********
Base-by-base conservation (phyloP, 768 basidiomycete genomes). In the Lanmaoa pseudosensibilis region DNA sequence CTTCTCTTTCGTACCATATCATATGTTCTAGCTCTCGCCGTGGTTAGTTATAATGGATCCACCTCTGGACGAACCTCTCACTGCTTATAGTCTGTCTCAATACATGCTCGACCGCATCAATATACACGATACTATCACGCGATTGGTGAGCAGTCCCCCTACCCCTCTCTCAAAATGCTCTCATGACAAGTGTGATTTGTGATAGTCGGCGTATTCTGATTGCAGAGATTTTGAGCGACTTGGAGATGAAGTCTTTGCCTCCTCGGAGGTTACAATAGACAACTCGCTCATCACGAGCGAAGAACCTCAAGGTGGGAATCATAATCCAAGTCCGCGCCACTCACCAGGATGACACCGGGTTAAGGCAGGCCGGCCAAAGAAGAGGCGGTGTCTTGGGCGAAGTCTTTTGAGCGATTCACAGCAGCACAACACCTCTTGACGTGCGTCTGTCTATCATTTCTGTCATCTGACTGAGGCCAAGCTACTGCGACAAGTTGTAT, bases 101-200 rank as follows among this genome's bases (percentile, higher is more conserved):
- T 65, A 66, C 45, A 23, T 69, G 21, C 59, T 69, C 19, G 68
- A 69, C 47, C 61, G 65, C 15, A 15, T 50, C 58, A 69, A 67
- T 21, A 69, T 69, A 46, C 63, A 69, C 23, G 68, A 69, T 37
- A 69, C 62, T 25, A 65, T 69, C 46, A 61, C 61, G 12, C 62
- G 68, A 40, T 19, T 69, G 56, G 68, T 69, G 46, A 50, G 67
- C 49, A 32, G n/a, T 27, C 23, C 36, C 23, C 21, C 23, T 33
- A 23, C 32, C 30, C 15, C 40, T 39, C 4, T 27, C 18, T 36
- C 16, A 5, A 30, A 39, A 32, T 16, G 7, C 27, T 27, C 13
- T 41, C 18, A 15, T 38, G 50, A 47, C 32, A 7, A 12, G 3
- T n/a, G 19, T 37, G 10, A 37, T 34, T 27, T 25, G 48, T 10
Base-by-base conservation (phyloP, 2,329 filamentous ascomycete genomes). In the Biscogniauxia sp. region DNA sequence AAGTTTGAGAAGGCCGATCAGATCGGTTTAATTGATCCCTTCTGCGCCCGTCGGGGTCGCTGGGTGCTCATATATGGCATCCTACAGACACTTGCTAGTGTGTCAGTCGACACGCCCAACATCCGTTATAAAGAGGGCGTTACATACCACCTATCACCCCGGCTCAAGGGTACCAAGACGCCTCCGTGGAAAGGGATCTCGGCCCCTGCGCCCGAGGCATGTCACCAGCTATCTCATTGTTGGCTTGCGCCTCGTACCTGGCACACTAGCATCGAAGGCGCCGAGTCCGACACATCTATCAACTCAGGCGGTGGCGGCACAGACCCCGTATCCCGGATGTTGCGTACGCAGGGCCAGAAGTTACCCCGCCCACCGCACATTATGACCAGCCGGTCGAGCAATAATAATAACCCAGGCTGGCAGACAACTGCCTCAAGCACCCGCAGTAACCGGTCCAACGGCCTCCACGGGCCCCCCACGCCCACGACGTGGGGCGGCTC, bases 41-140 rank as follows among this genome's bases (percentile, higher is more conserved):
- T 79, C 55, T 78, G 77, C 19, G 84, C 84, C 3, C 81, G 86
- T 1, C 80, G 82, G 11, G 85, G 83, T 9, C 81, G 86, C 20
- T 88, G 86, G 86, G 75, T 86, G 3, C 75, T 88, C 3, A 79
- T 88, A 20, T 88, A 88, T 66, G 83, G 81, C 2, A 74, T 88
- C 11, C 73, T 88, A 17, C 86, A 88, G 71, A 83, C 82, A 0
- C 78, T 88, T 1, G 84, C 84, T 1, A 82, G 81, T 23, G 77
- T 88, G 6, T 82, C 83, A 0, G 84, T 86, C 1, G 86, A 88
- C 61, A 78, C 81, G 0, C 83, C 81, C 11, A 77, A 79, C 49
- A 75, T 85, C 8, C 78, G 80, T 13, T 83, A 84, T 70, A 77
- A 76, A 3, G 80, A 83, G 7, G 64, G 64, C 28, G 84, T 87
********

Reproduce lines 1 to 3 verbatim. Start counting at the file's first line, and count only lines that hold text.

Base-by-base conservation (phyloP, 768 basidiomycete genomes). In the Lanmaoa pseudosensibilis region DNA sequence CTTCTCTTTCGTACCATATCATATGTTCTAGCTCTCGCCGTGGTTAGTTATAATGGATCCACCTCTGGACGAACCTCTCACTGCTTATAGTCTGTCTCAATACATGCTCGACCGCATCAATATACACGATACTATCACGCGATTGGTGAGCAGTCCCCCTACCCCTCTCTCAAAATGCTCTCATGACAAGTGTGATTTGTGATAGTCGGCGTATTCTGATTGCAGAGATTTTGAGCGACTTGGAGATGAAGTCTTTGCCTCCTCGGAGGTTACAATAGACAACTCGCTCATCACGAGCGAAGAACCTCAAGGTGGGAATCATAATCCAAGTCCGCGCCACTCACCAGGATGACACCGGGTTAAGGCAGGCCGGCCAAAGAAGAGGCGGTGTCTTGGGCGAAGTCTTTTGAGCGATTCACAGCAGCACAACACCTCTTGACGTGCGTCTGTCTATCATTTCTGTCATCTGACTGAGGCCAAGCTACTGCGACAAGTTGTAT, bases 101-200 rank as follows among this genome's bases (percentile, higher is more conserved):
- T 65, A 66, C 45, A 23, T 69, G 21, C 59, T 69, C 19, G 68
- A 69, C 47, C 61, G 65, C 15, A 15, T 50, C 58, A 69, A 67